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Mold design using Creo... (now Pro/NC general commentary...)

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Mold design using Creo... (now Pro/NC general commentary...)

Hello Daniel and Jose,

Thanks for taking the time to respond.

(Son Nguyen - I'm sorry we derailed your request without helping...)

I have followed some of Daniel's public commentary earlier this year. I have obviously felt similar frustrations, but have not been as publicly vocal. This public discussion can be good because it shows that there is some life in the user group and PTC is listening. It would be great if other users were drawn in and this forum became more active.

We now have multiple seats of Pro/NC, MasterCAM, and PartMaker, but all of our company's engineering work is based in Pro/E. I would love to be 100% Pro/NC, but PTC has not been keeping up with the others in toolpath development, support for mill/turns, Swiss lathes, etc.

I am more optimistic after reading Jose's comments. It's good to learn that Jose's group is continuing to develop Pro/NC. However, it will be quite a while before we move to Creo, so we will probably have to get further involved with the other CAM packages in the mean time.

I'm much more interested in core functionality than interface. I can live with the interface, even if I don't like it. However, getting good high-speed toolpaths can be like pulling teeth. How about trochoidal milling - we have to write equations for the trochoidal curve just to mill a slot. Volume milling is often difficult to perfect and can require work-arounds (air cuts, slotting moves, pillars, etc). VoluMill (and the other products Daniel discussed earlier this year) looks like it addresses a lot of these issues, but I don't want to use another software package to "patch" the toolpath along with significant editing after post-processing. Apparently, other CAM packages have already licensed, or copied VoluMill style functionality for seamless integration.

As Daniel has done, it would be great to get involved with PTC development or the Technical Committee - not only to contribute, but to have the opportunity to meet and share ideas with other users. It's probably a better learning opportunity (for Pro/NC) than any of the training classes or the annual user conference. However, I already have a full time job with way too many demands, so I take what I can get from this forum.

Have a good weekend everybody.

Regards,
Dave Ford
NC Programming Mgr.
G.W. Lisk Co.
Clifton Springs, NY 14432
(315) 462-4381

From: Santos, Daniel (GE Oil & Gas) [
1 REPLY 1

Mold design using Creo... (now Pro/NC general commentary...)

Hi everyone!



Well, I think after all these discussions, productive ones I believe,
it's fair to say that Pro/NC is going through a retake and that PTC it is
working. Not at the same speed we expect, not in projects that will
please everyone, but they're working again on NC. In the past 16 months
I've looking at these guys with a magnifier and trying to both
collaborate and let my frustrations very clear. Not always I've put them
in the friendliest way, but when you're frustrated you also commit
mistakes.



All this rant comes from the fact PTC dropped the R&D of NC tools for
nearly a decade, doing a very small number of projects every two years
to address good things, but unfortunately leaving more important
ones behind. Companies don't by software as a luxury article, like a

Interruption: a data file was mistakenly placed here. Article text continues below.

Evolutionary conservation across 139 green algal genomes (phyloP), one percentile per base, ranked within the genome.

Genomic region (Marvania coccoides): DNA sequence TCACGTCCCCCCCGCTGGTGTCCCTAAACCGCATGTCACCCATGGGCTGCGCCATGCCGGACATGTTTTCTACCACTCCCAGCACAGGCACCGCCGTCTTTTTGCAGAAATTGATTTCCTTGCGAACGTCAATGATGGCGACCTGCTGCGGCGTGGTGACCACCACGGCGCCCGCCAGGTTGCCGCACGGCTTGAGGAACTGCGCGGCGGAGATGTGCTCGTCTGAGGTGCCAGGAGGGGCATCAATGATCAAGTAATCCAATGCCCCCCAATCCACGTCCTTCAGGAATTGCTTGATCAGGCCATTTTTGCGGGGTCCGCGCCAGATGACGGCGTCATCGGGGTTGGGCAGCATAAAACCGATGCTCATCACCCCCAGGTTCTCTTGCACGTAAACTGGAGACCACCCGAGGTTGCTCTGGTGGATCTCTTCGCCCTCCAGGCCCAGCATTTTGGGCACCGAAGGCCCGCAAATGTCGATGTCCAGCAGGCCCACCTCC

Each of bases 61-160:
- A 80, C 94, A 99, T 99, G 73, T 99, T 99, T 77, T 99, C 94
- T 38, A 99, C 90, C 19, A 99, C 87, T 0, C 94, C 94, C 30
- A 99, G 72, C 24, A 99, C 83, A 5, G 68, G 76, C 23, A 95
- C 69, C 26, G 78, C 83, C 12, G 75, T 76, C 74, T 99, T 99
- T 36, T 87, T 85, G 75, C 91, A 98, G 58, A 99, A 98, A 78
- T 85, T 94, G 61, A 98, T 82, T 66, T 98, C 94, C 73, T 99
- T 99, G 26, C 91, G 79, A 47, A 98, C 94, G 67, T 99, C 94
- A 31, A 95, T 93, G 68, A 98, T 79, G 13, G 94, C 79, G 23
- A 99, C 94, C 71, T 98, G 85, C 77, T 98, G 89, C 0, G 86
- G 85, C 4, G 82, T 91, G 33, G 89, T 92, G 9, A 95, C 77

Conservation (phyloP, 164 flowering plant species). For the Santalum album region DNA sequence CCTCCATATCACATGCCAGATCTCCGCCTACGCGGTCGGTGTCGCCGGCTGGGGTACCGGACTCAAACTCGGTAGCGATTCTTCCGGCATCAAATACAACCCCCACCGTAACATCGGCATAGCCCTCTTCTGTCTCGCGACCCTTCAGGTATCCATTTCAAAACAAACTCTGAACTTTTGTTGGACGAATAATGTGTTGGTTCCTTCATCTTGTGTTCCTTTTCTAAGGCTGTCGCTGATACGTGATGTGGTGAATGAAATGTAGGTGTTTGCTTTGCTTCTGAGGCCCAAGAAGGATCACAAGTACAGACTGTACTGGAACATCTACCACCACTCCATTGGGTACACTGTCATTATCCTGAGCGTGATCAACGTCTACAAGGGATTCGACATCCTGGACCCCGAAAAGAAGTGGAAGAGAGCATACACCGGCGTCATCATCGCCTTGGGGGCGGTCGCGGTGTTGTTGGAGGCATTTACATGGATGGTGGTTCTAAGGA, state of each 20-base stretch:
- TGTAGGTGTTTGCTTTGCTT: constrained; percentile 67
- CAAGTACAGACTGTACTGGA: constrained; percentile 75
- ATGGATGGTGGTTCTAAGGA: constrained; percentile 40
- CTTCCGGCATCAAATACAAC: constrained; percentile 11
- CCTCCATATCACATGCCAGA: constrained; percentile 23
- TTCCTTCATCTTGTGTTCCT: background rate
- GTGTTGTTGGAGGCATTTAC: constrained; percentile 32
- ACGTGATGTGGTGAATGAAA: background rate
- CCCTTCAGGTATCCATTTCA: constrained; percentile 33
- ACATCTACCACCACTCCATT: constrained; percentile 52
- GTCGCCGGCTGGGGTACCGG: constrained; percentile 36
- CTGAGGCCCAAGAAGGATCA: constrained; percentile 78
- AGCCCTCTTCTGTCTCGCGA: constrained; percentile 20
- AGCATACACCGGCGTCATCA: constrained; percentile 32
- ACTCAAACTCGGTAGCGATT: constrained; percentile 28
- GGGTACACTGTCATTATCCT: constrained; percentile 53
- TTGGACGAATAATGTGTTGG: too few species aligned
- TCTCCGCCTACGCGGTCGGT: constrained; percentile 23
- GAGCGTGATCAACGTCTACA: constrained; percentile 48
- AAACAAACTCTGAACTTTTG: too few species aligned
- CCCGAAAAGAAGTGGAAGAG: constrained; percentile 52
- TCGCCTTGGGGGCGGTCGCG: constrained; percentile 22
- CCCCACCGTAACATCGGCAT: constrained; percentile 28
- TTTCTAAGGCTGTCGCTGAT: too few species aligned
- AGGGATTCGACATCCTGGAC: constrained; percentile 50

Louis Vuitton purse but rather a tool to solve engineering /
manufacturing problems, so I think it was a mistake from PTC to think
people would continue to worship the product as it is... manufacturing,
more than design, I think, has changed dramatically in the last decade. I
can still design a great product in WF2, but WF5 allows me to machine it
easier. So, in my opinion, yes, PTC dropped the ball for a decade, and
I hope that after this retake they won't drop the ball ever again...



As Dave, we'd love to be 100% PTC, but for the same reasons he used, we
need to look somewhere else too... engineering software users are one of
the most loyal categories of customers in this world, but we need to be
careful with that when our own ability to be competitive and survival is
placed at risk... things change, and they do it fast... you need to keep
it up in order to secure your paycheck...



To finish, I'd like to say that I re-conquered my optimism in Creo/NC
even with the fact that we're a couple of years away from the big things
many of us are waiting for... but they'll come based on what I've
seen... All the noise we've been doing around NC is turning into
improvements in the quality service, technical support site, new
functionalities, etc... so again, it's important that we users keep
telling PTC where they need to improve... and I think that with that,
they will...



Our personal experience with TS responsiveness and bug fixing has
improved dramatically in the last months, as a result of continuous
follow up and an open conversation with PTC about our frustrations. I
feel they are working... as the huge giant they are, this takes time,
but I can see the slow dinosaur finally moving on... and I'd like to say
thank you for the people working on the backstage to make this happen.
Average time for bug fixing for example has dropped in some cases from 5
datecodes to 2... from 10 months to 4. That's something... not as good
as small software companies but definitely a good start... would they
treat us better without all our noise in their blogs and media: I don't
think so. But I think they're listening again.



I think Creo 3 and onwards will be very competitive releases again...
but time will tell us what's going to happen... for now, I feel PTC is
trying to accomplish their vision with Creo... and I hope they don't
change that by keeping customers like me and Dave in mind every single
day...



Best,



Daniel